TRACEY EVISON: ‘Let Them Fall in Love’ centred in the gospel music

Published on March 19, 2017

Woman Hand Writing Gospel with a marker over transparent board. Isolated on Sunset Boat. Business concept. Stock Photo

CHARLOTTETOWN, P.E.I. - Cece Winans began her career as part of the duo, Cece and Bebe, a brother-sister team in the gospel music arena. Now, 30 years after her debut, Winans is back with a solo album, “Let Them Fall in Love”, from Pure Springs Gospel.

Produced by Winans’ son, Alvin Love III, and Tommy Sims, the 10-track project is obviously not the first one that Winans has worked on with family members. However, it was a different experience to follow her son’s leadership. 

“It was kind of weird for me,” she says. “He was really hard on me. He was a real producer…like, ‘No, that’s not. Do it again.’ After he tortured me maybe on a song (or two), I realized he’s got some ears.” 

The vision for the project was very much centred in the gospel music of the 1960s and ’70s. 

“Let Them Fall in Love” opens with the gentle testimony of “He’s Never Failed Me Yet.” As the album continues, hints of the Supremes filter through “Run to Him.” 1970s retro stylings are also found throughout “Hey Devil!” (feat. The Clark Sisters).  “Peace from God” continues the retro theme, and Winans’ remake of Kris Kristofferson’s “Why Me” is a blast from the past.  Winans’ soulful rendition gives the song all the depth it can offer without taking from its original style. Winans follows that up with the exuberant gospel number, “Lowly.”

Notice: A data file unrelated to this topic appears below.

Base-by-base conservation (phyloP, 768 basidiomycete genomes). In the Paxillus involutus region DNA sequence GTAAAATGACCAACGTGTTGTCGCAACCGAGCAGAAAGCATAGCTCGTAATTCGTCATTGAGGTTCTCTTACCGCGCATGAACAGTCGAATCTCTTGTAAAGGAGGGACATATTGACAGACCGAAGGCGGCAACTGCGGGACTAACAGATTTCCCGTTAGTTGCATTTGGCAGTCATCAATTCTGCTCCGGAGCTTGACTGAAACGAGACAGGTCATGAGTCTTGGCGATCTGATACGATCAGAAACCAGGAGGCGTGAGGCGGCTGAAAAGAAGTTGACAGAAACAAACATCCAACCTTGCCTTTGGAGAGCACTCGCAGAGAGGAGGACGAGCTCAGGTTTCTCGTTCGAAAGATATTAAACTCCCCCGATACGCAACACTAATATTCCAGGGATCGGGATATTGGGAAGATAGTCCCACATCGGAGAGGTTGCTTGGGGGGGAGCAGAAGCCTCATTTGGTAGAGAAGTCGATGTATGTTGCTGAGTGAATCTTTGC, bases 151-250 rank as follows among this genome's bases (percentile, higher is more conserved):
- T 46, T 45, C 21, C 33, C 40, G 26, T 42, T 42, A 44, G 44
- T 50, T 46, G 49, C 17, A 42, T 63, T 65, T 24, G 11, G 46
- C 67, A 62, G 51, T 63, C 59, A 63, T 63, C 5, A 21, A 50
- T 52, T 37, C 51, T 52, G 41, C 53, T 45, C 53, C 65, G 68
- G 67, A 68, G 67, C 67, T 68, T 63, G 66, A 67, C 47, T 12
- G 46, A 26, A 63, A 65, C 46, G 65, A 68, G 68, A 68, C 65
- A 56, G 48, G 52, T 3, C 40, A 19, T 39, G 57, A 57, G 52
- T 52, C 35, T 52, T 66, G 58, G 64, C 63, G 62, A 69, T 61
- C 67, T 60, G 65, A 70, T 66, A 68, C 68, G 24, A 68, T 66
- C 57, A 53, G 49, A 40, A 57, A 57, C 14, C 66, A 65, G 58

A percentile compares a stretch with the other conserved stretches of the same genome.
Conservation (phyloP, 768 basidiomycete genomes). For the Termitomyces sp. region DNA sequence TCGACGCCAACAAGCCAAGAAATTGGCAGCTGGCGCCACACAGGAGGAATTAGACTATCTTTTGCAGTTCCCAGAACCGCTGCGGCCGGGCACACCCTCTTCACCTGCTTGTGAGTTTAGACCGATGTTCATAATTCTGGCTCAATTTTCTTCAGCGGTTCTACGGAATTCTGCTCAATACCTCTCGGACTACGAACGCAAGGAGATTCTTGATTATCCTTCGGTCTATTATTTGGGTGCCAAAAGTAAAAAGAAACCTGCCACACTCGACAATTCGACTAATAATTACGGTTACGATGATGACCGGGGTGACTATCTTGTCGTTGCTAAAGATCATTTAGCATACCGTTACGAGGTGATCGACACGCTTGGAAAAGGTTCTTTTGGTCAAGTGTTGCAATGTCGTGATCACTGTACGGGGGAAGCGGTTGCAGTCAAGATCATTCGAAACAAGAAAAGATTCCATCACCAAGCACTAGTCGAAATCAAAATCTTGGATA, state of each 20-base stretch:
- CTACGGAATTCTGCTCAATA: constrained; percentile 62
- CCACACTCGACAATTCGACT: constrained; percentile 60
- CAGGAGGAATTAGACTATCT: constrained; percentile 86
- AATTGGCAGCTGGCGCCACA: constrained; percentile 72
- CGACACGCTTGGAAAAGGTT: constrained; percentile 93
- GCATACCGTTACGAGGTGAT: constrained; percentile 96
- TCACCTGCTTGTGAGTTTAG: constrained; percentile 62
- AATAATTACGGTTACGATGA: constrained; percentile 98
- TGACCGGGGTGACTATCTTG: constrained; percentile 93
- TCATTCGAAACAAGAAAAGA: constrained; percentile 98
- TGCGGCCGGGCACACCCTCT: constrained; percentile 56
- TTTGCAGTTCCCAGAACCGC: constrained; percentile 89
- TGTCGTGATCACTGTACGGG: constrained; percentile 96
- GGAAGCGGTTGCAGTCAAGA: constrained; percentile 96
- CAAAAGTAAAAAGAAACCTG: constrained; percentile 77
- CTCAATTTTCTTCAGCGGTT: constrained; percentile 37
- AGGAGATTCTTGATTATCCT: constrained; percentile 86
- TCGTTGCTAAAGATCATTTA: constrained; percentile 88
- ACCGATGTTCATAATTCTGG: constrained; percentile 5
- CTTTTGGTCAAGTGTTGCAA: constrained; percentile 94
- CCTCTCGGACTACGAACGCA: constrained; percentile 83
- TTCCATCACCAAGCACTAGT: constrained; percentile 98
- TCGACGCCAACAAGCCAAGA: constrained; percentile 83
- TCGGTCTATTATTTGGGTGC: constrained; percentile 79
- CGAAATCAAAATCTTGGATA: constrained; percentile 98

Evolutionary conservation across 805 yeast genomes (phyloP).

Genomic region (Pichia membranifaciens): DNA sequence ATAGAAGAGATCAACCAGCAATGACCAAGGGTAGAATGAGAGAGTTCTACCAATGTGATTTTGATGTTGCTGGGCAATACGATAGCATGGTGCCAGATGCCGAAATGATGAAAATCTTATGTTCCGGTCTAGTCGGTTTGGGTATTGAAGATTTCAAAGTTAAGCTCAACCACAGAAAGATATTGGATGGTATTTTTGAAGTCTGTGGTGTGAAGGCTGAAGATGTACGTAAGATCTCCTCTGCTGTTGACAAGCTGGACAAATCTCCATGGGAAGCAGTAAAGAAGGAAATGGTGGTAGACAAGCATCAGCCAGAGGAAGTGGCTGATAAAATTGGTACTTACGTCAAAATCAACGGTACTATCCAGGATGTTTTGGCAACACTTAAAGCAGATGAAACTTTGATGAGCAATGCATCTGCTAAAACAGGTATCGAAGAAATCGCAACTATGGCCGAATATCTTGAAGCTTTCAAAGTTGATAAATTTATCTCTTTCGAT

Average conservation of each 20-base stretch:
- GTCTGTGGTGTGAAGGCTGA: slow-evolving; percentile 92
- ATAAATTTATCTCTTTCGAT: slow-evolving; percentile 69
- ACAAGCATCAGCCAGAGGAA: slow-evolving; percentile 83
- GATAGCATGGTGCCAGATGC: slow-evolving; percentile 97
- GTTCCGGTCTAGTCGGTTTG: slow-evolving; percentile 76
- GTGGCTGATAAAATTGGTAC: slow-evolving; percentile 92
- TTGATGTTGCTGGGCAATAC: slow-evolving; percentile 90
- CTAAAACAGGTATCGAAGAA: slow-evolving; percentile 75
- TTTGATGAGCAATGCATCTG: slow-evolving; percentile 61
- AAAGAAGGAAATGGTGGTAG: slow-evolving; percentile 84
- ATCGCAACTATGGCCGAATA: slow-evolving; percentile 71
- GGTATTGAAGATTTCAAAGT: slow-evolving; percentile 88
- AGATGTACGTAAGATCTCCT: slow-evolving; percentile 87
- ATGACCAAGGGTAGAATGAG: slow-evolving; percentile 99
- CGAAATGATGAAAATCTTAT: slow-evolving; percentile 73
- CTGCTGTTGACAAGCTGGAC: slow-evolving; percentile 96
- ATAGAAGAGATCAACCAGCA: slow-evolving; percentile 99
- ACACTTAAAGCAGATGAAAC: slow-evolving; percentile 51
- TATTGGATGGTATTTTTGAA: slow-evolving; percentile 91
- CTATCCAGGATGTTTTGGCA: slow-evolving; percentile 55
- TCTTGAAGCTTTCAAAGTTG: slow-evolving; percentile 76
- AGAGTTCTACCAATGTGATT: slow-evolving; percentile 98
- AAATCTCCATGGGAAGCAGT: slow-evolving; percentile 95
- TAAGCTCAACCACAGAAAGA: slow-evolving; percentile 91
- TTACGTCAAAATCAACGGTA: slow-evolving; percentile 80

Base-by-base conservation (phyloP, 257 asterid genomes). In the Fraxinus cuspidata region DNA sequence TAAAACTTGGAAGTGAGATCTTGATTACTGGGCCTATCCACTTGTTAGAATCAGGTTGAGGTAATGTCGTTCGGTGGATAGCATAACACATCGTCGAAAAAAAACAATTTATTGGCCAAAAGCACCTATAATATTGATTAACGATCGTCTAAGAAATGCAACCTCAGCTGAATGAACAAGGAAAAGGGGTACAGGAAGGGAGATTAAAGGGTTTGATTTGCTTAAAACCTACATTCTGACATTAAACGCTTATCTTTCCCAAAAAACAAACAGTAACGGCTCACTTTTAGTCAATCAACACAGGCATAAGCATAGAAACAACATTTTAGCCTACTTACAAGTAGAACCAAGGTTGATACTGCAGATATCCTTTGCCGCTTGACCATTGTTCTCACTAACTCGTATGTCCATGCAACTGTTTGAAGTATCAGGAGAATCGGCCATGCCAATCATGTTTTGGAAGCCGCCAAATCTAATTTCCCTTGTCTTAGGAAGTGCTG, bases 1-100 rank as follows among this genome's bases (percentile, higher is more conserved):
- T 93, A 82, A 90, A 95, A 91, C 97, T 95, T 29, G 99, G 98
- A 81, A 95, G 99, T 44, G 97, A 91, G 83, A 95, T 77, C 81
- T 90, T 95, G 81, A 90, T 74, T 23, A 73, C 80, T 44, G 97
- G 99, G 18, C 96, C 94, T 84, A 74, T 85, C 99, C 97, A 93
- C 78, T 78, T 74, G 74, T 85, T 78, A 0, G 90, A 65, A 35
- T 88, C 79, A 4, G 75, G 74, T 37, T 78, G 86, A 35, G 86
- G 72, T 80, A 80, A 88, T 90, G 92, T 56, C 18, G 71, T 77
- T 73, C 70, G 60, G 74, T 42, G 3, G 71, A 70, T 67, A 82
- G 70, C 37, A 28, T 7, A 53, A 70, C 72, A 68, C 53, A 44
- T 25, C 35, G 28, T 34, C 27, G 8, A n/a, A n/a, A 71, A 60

“Never Have to Be Alone” is a beautiful ballad that complements the project’s final track, “Let Them Fall in Love.” 

Of the title track Winans said, “I told my son that it had to be the heartbeat of the album.  There’s a lot of different styles and a lot of strong messages on there, but all of them are to bring us to this point. It’s why I came back and recorded another album, to express my heart and my desire that people, young and old, can listen and fall in love with…faith and joy and peace.” 

Fans of Winans and folks who just want a taste of retro gospel will truly enjoy this album.         

Tracey Evison, a musician and educator on P.E.I., writes this column for The Guardian every second Saturday. She can be contacted by email at